Puzzle Me, Please - Part 2

Puzzle Me, Please - Part 2

Last December we blogged about food puzzles: why they are so great and our list of favorites!  But because this sector of the toy store is SO important and so useful to our dogs, it's worth a second mention.  We've recently created a more exhaustive list of food puzzles, as well as some tips on how to utilize them in the best way for your dog!  All in a convenient downloadable handout for you to save for future reference.  Puzzle away!


You can download this handout (with links) here!

This lovely handout assembled by Charissa!

Homeopathic Remedies for Anxiety in Dogs

Homeopathic Remedies for Anxiety in Dogs

Homeopathic remedies can be a great help to your dog in situations where they are anxious or upset. While not a substitute for training or more advanced behavioral help (when warranted), the right remedy can help your dog get through otherwise overwhelming situations.

But which remedy should you choose?  That really depends on your dog, the type and severity of the anxiety they are experiencing, and what works best for your routine and budget.  The list of homeopathic products on the market is never-ending, and can be understandably overwhelming. To help get you started, here is a list of our go-to recommendations:


How to Use Homeopathic Remedies

  • Test out your chosen remedy with your dog when he is NOT especially anxious to see how they respond to it.  If your remedy makes your dog more nervous or uncomfortable, it's not the best remedy to use!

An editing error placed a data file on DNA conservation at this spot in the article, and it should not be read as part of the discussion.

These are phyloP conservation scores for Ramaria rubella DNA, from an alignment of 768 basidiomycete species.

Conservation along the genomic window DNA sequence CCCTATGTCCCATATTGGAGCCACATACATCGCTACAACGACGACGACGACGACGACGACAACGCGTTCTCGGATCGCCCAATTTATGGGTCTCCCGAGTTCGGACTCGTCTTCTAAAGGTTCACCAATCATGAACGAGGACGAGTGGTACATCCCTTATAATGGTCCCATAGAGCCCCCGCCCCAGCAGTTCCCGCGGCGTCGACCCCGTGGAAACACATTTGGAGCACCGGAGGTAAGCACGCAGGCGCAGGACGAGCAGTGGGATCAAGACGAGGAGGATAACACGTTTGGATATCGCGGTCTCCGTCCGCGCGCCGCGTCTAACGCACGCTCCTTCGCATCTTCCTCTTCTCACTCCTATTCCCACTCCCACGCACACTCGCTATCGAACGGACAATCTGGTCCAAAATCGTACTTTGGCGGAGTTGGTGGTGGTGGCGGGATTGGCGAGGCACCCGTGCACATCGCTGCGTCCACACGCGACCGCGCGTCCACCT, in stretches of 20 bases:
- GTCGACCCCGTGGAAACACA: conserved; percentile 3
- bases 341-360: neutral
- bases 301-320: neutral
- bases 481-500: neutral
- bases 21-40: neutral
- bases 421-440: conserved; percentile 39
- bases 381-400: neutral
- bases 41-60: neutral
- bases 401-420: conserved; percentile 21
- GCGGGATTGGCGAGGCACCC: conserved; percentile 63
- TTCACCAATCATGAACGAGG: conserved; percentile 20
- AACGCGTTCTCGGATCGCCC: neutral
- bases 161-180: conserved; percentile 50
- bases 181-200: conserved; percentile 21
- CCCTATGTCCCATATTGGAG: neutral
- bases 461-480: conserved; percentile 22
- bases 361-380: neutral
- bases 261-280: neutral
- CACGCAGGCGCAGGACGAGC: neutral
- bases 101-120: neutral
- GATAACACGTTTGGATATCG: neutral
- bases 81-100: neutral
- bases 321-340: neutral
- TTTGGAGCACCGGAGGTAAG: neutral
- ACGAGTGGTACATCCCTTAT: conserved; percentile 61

• Different remedies work best for different dogs. And sometimes using a "cocktail" of remedies could be the best option for your dog.   So if you try one without success, a different or additional remedy would still be worth a try.
  • Once you have found what works best for your dog, try to administer your remedy 30-60 minutes before the anxiety-causing event (vet visit, car ride, guests arriving, etc.).  
  • For chronically anxious dogs, a visit with a board-certified veterinary behaviorist might be warranted for more complete anxiety relief. 

You can download this blog in a handout form here.

Dogs & Bike Trailers!

Dogs & Bike Trailers!

There's nothing quite as cool as biking with your dog, especially in a town like Fort Collins with a fantastic obsession with both bikes and dogs.

Roo loves biking adventures!

Roo loves biking adventures!

There are several different ways that your dog can participate with you on your bike ride, including (but I'm sure not limited to - bike creativity knows no bounds here) perching in a basket, keeping pace alongside, pulling you out in front (hope you have good brakes!), or riding behind in a trailer.  The first or last options are great for dogs that can't go as fast or as far, or during the months when it is too hot for their paw pads to be on the pavement.